18. The second prong of our harm prevention strategy comprises tough laws and robust enforcement. Criminal syndicates think twice before trying to bring drugs into or through Singapore because they know that law enforcement is actively seeking them out, in cooperation with international counterparts. And our laws are tough, swift and uncompromising against those who attempt to peddle death to our people.


19. The third part of our harm prevention strategy is our structured and evidence-based rehabilitation framework. We invest heavily in rehabilitation. We seek to help drug abusers kick the habit, and regain control of their lives. So drug abusers go through mandatory treatment and rehabilitation. We equip drug abusers with skills to overcome their own addiction and tailor support programmes to help them stay clean and reintegrate back into society. These include counselling, supervision, family programmes, skills training and job matching, among others. Their complete recovery is our goal, and we aim to drive drug recidivism rates down as far as we can.


20. Preventive education, tough laws and effective and swift enforcement, as well as comprehensive rehabilitation, are all crucial pillars for us in our city, to build a drug-free society. It is hard and it will get harder. But our people have a right to a safe environment. They have a right to lead healthy and meaningful lives. And they have a right to demand that their children grow up in a safe environment, free from the scourge of drugs. As national governments, this is our responsibility.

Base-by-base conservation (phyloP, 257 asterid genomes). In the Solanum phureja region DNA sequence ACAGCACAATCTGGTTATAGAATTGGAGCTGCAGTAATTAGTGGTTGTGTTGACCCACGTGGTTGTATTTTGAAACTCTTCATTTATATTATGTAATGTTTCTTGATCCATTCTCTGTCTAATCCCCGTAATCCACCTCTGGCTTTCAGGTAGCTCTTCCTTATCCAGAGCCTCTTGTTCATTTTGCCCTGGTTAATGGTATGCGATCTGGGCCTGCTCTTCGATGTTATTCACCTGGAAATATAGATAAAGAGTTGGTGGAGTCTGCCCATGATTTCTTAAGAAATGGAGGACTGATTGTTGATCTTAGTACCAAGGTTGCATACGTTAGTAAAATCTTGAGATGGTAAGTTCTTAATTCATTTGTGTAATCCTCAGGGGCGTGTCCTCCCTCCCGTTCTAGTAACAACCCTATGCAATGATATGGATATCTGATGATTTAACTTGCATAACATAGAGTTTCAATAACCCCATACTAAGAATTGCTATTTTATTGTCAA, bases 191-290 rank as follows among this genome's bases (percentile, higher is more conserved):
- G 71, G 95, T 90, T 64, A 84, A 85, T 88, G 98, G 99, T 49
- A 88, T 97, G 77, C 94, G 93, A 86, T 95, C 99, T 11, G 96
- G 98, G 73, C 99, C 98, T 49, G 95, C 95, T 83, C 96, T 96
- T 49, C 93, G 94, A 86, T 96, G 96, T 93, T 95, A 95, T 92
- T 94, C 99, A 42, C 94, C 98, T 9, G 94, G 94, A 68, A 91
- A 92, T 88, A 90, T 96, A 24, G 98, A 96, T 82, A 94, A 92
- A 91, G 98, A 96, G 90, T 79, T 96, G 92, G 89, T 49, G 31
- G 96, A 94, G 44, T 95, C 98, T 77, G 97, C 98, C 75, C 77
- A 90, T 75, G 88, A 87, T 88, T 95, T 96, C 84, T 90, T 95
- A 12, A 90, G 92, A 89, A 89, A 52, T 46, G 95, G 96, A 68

21. As we mark the 60th anniversary of the CND, we remind ourselves that this Commission is the leading body in the United Nations for drug-related issues, guided by the three international conventions. These conventions remain the cornerstone of international drug policy, even as we tackle the future challenges of drug control. Singapore supports the centrality of these conventions.


22. The tone we set through our laws, policies and practices have an indelible impact on our people's mindset, including our young. We have a responsibility to protect our people and secure the well-being of the next generation. There is no one-size-fits-all solution, because as you've heard all the previous speakers, the causes and symptoms of each country's drug problem is different. Each state has the sovereign right and responsibility to implement its own drug policies, drug prevention policies and strategies that work best for their societies. But if we believe that drugs are harmful and we do not want them for our children – for our own children – then I urge delegates to ensure that our plans and actions indeed reflect this long-term aspiration.


23. Let us affirm, or reaffirm our joint commitment to effectively address and counter the world drug problem. Thank you.